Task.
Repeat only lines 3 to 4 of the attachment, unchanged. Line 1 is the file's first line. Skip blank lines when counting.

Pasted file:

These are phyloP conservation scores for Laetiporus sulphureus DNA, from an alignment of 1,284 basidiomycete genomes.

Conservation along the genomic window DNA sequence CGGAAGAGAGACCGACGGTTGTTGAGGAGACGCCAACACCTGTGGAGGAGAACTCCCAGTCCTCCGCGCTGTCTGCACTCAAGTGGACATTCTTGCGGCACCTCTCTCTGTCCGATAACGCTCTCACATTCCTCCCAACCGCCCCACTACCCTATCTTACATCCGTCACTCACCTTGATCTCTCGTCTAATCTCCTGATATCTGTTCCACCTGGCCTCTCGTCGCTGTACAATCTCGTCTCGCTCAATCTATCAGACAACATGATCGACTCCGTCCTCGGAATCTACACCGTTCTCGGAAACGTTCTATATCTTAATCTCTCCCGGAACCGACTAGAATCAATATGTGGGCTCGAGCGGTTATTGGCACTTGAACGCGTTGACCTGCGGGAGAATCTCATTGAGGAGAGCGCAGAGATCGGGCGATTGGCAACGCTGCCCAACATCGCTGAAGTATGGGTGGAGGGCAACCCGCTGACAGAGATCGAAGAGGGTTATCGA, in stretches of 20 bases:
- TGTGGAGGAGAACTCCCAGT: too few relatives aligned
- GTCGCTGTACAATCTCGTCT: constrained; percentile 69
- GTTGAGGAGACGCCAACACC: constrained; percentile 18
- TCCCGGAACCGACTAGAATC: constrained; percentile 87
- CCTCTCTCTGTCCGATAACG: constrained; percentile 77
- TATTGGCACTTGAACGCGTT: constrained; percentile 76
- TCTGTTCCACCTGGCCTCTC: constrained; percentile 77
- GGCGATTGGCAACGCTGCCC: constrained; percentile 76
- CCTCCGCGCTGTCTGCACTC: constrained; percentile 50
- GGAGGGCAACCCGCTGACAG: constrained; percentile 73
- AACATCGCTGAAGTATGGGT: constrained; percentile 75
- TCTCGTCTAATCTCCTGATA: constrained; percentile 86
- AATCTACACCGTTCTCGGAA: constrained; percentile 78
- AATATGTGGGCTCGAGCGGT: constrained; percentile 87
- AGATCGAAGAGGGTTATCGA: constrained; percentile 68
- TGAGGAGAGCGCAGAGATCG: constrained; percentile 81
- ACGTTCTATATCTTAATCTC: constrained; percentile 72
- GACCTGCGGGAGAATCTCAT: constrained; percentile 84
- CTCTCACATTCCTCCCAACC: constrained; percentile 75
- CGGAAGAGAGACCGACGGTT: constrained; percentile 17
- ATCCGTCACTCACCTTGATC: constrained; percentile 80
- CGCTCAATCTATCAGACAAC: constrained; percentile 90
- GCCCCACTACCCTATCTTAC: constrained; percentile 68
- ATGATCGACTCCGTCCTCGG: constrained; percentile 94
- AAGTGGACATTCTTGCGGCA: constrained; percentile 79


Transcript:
- TGTGGAGGAGAACTCCCAGT: too few relatives aligned
- GTCGCTGTACAATCTCGTCT: constrained; percentile 69